Medication Storage at Home

Where medication is stored can impact its efficacy and shelf life. These storage tips can help you make sure your medications remain potent at home and abroad.

The bathroom medicine cabinet is actually not the best place to store medication. High humidity and temperature changes are two of the biggest threats to a medication’s shelf life. Also avoid areas near

Be sure to keep medications in their original containers – these bottles are typically childproof and clearly state the dosage and expiration date. Transferring a few pills from a large bottle into a smaller container might cause confusion as to what the pills are and create “mystery pills.” The smaller container won’t have the expiration date or instructions listed. Some pills might react to other pills in the container or that have been in the container. For example, some heart medications contain nitrates. If these nitrates are exposed to oxygen from a loose container, the nitrates could evaporate and make the medication ineffective.

If you need to move medicine to a safer storage spot, take that opportunity to throw away medicine that has expired, changed color, or odor. According to the Food and Drug Administration (FDA), to properly dispose of medicine:

Take them to a “Drug Take Back Program.” Check with your pharmacist or local law enforcement officials to find a location near you.

Throw them in the trash. Most medicines can be disposed of this way.

Remove the drugs from their original containers and place them in a bag. If you have coffee grounds or kitty litter, you can place them in a bag with the expired medicine. This makes the medicine less appealing to children and pets and unrecognizable to anyone intentionally going through the trash looking for drugs. Then throw them in the trash.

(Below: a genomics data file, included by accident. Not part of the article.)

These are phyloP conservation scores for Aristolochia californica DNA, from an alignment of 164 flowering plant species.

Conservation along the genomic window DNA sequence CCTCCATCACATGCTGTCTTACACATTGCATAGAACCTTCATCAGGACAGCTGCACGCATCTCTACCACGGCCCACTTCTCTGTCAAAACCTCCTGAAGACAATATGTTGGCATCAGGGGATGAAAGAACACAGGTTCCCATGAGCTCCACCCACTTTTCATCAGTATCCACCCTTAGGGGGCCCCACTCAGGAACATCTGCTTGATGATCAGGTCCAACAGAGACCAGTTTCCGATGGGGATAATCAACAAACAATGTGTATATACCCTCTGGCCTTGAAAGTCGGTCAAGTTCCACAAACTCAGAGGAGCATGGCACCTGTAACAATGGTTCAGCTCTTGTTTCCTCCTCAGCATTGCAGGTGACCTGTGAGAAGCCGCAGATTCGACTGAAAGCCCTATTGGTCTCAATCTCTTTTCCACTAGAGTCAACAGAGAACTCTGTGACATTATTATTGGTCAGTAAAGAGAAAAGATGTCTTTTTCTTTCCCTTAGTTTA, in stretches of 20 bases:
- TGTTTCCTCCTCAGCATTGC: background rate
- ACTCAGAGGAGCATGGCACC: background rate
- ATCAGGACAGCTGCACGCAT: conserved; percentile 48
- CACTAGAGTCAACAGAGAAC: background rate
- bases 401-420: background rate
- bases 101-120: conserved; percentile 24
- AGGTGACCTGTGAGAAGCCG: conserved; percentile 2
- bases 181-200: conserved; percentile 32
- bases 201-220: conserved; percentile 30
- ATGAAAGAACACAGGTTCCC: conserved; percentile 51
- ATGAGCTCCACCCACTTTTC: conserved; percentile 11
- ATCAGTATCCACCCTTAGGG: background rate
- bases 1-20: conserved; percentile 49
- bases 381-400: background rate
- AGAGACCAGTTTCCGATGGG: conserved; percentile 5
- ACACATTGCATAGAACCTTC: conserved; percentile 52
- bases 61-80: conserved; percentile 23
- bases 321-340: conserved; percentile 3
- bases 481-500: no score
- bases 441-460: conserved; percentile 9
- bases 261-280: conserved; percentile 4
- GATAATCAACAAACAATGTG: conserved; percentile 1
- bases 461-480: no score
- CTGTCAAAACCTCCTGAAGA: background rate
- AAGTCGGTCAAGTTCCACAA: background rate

Remove the label or scratch out the names of all medications on prescription bottles before throwing them in the trash.

Flushing medicine. Some medicines contain specific instructions to flush unused or expired drugs down the sink or toilet.

Keep medication in a safe, stable environment while you travel.

In a car, avoid spots that may experience extreme temperature swings, such as near vents or in the glove compartment or center console. In these locations, they can be damaged from the heat, cold, humidity from rain outside, or from the car’s heater or air conditioner. It is best to store medication in your travel or overnight bag.

If you’re flying, keep medication in a clear plastic bag and stowed in your carry-on luggage. At security screening stations, you can easily declare them. On the plane, your medication will be available to you if you need it, and it won’t be subject to the temperature fluctuations of the plane’s cargo area.

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